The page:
What made the Chevy small-block so good? “I think that the small-block V-8 had the right basic foundation,” says Bill Nichols of GM Powertrain. “It had to be small, it had to be lightweight, it had to breathe well, and it had to be easy to use and service.”
Nichols also cites a multi-use strategy: “A whole spectrum of applications was planned, from automotive to marine, and even as a crate engine for hot rodders.”
Besides its lightness and flexibility, one of its secrets was its strength. Former GM engineer and Chevrolet race car collector Bill Tower relates that the original block, despite its thin walls, was particularly strong where the cylinder head bolted up to the block. The engine also oiled well, with the oil system doing its job even at higher rpm — an Achilles heel for many competitive engines, including the Ford V-8.
One of the primary technical breakthroughs in the early days of the small-block was the Duntov camshaft. The basic configuration came from the Ardun engine that Duntov had developed for the flathead Ford V-8. But it translated surprisingly well to the small-block, propelling Duntov to a 150-mph speed record in a Corvette on Daytona Beach in January 1956.
“Duntov had the ability to test with Chevy dyno cells to try different options with timing or camshafts and the like,” says Nichols. “He said, ‘Okay, I can open the valve with valve springs that are this strong such that they won’t fail at a high rpm, and I can get more charge into the cylinder to get more power after the firing of the plug. And I can exhaust it such that I don’t have too much back pressure in the chamber when it fires.’”
Duntov also worked with outside engine builders like the legendary Smokey Yunick and West Coast cam magician Ed Iskenderian. Yunick had an intuitive understanding of engines from racing in NASCAR and preparing the Corvette motors for Sebring in 1956. Iskenderian also had a huge reputation from working on high-performance engines for Ford and Chevy.
“Smokey Yunick was the professor of the small-block,” says Tower. “He saved GM millions. He found out by racing what was weak and what wasn’t.”
Under the influence of people like Yunick, Iskenderian, Duntov and racing director Vince Piggins, the Chevy small-block would become the most successful production-based racing V-8 ever, winning thousands of races in SCCA, NASCAR, Trans Am and even IndyCar over the decades.
Yunick also worked with Zora Arkus-Duntov and John Dolza from Rochester Products on mechanical fuel injection, which debuted with the 283-cid V-8 in 1957. It was the second American engine to claim one horsepower per cubic inch; a limited-production 1956 Chrysler Hemi had beaten GM to the punch.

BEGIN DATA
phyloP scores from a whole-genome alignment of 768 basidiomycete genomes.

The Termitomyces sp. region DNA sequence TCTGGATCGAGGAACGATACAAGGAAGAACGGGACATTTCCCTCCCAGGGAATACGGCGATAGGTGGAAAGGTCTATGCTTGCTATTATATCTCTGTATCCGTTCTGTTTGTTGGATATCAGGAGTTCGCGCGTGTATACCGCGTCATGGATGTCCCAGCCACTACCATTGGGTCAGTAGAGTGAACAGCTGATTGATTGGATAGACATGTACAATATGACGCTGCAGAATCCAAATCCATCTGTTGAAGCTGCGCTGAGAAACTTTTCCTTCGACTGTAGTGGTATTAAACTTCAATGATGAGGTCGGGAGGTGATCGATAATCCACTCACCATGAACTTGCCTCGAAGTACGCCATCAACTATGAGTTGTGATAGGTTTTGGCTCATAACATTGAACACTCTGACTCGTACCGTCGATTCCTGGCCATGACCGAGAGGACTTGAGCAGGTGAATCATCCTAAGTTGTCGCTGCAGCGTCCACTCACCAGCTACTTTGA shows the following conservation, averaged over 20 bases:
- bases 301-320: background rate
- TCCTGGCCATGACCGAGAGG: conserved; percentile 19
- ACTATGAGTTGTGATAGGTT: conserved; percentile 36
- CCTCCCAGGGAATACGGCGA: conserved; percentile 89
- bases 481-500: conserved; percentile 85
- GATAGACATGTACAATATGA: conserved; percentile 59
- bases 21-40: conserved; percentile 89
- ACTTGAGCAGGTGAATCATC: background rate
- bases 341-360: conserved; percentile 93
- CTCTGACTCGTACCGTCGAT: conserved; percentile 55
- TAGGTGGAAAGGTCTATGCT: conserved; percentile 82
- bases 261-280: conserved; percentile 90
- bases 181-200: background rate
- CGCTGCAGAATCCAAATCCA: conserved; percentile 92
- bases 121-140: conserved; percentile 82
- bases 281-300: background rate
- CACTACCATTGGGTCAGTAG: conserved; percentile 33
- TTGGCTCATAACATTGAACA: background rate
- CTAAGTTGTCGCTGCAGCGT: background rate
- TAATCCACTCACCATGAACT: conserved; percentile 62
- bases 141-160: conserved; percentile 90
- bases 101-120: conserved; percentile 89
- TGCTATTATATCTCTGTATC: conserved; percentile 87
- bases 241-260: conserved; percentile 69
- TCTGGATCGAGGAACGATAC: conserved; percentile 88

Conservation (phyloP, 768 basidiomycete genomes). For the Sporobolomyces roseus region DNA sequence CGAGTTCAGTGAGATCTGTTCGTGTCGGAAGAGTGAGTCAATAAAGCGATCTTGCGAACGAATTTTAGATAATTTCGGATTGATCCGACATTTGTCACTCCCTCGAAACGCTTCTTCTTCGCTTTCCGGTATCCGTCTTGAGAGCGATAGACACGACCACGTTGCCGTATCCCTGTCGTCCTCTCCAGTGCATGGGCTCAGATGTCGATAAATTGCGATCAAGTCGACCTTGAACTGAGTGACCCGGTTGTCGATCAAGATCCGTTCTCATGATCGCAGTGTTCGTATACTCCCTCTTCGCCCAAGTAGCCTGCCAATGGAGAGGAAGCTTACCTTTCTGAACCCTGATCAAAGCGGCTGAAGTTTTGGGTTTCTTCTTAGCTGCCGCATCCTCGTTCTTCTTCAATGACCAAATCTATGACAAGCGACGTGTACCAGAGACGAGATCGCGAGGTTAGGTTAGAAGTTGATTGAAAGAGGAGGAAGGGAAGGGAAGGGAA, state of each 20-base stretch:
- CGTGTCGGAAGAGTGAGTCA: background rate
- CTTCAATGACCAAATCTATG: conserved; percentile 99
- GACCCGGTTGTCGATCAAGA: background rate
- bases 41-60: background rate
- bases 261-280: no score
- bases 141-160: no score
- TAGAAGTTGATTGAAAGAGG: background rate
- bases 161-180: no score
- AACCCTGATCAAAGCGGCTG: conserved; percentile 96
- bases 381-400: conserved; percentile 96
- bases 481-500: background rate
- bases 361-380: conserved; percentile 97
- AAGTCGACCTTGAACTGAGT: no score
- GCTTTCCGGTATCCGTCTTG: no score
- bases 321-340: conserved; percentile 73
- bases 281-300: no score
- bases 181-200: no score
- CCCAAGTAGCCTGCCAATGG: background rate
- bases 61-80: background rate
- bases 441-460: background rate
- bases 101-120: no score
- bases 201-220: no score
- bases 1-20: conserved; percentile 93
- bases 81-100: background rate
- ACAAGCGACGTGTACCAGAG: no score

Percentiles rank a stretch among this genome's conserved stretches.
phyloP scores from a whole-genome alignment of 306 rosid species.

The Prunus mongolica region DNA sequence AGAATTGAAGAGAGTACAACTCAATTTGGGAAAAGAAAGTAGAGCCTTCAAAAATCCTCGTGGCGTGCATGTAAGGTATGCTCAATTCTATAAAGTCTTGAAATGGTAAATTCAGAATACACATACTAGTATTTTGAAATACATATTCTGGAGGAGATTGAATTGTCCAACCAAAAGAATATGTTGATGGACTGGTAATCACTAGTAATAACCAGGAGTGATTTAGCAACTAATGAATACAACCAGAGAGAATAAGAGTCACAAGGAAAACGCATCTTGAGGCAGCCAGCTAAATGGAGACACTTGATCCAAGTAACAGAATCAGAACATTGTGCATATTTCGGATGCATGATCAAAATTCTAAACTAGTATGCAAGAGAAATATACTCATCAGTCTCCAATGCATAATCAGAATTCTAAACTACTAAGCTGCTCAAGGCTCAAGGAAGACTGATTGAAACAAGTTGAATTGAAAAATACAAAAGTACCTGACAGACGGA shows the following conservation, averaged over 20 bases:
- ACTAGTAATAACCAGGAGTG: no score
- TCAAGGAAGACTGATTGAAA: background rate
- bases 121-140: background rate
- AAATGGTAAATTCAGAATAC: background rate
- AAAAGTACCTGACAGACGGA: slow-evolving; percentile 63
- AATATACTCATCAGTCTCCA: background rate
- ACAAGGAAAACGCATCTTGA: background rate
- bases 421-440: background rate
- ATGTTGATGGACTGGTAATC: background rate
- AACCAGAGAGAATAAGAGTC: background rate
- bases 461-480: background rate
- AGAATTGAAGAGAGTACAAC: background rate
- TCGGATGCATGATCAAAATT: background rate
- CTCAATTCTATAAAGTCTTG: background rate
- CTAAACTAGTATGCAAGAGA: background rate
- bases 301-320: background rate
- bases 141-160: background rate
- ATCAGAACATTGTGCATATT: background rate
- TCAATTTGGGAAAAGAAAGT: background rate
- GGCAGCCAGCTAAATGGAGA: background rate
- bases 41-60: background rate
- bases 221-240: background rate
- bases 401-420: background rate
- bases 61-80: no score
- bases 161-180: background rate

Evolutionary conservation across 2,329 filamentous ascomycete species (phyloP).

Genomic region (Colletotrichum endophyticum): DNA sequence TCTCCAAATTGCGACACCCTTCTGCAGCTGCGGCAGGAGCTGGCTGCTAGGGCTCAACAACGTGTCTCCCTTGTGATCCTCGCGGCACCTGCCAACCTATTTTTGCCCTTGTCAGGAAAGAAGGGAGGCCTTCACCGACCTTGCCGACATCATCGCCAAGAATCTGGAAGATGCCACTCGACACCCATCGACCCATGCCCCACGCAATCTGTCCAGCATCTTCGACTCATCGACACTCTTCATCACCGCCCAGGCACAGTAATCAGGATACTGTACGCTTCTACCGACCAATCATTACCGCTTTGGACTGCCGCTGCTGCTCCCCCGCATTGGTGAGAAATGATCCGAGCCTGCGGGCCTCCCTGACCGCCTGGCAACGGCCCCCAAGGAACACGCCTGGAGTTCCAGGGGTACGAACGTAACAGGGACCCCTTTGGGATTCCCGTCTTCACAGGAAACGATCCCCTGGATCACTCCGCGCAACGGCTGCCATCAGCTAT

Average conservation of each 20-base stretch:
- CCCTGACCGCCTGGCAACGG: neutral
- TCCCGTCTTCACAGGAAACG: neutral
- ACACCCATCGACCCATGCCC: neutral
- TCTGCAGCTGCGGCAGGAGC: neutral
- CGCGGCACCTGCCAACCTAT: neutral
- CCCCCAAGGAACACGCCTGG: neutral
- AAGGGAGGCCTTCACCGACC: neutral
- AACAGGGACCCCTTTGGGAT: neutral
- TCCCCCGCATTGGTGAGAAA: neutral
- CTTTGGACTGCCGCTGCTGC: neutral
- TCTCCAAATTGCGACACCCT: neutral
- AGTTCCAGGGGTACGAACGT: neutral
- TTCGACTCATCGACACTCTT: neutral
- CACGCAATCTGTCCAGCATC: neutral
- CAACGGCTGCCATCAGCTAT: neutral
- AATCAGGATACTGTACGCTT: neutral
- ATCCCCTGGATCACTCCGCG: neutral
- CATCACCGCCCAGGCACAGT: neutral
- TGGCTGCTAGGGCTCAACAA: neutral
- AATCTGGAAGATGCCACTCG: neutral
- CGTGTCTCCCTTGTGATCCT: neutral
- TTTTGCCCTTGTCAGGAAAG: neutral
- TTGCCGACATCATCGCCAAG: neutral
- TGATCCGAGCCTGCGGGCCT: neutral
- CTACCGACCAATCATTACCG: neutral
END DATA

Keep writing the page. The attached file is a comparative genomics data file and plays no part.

Tower recalls working with Yunick on exotic combinations, too, like porcelain cylinder walls and nickel alloy blocks. “I worked on the rings and the bores. We started to figure it out, but it was just too expensive to add porcelain at the foundry. But we did use nickel in our racing blocks.”
Over time, the small-block evolved into a more sophisticated engine. The second generation debuted with the LT1 in 1992, with higher compression and computerized ignition. The third generation debuted with the LS1 in the fifth-generation Corvette in 1997 and featured an all-aluminum block and oil pan. The fourth-generation in 2005 brought us the 7.0-liter LS7 in the Corvette Z06, which offered the magic number of 427 cubic inches and featured an eight-quart dry-sump oil system as well as titanium valves and connecting rods. The LS9 in the 2009 Corvette ZR1 was supercharged to put out 638 horsepower, while active fuel management also debuted in the fourth-generation small-block for truck and SUV use. The current fifth-generation V-8 added active fuel management to the Corvette as well as direct injection and variable valve timing.
“We’ve improved materials over the years and executed them wisely to be able to take mass out of the engine,” says Nichols. “More recently, we’ve added sodium-filled valve stems for higher revving capability. Valve springs are made of a high-tensile-strength steel alloy for improved fatigue strength and reduced load loss. Even though we expanded out to 7.0 liters with the LS7, we can still maintain a compact design.”
As a testament to its staying power, in 2000, the Chevrolet small-block V-8 was honored by Wards Auto as one of the 10 Best Engines of the 20th Century. And given the beauty of its fundamental design, it appears to have a bright and viable future. It will forever be a legacy of the ingenuity of its father, Ed Cole.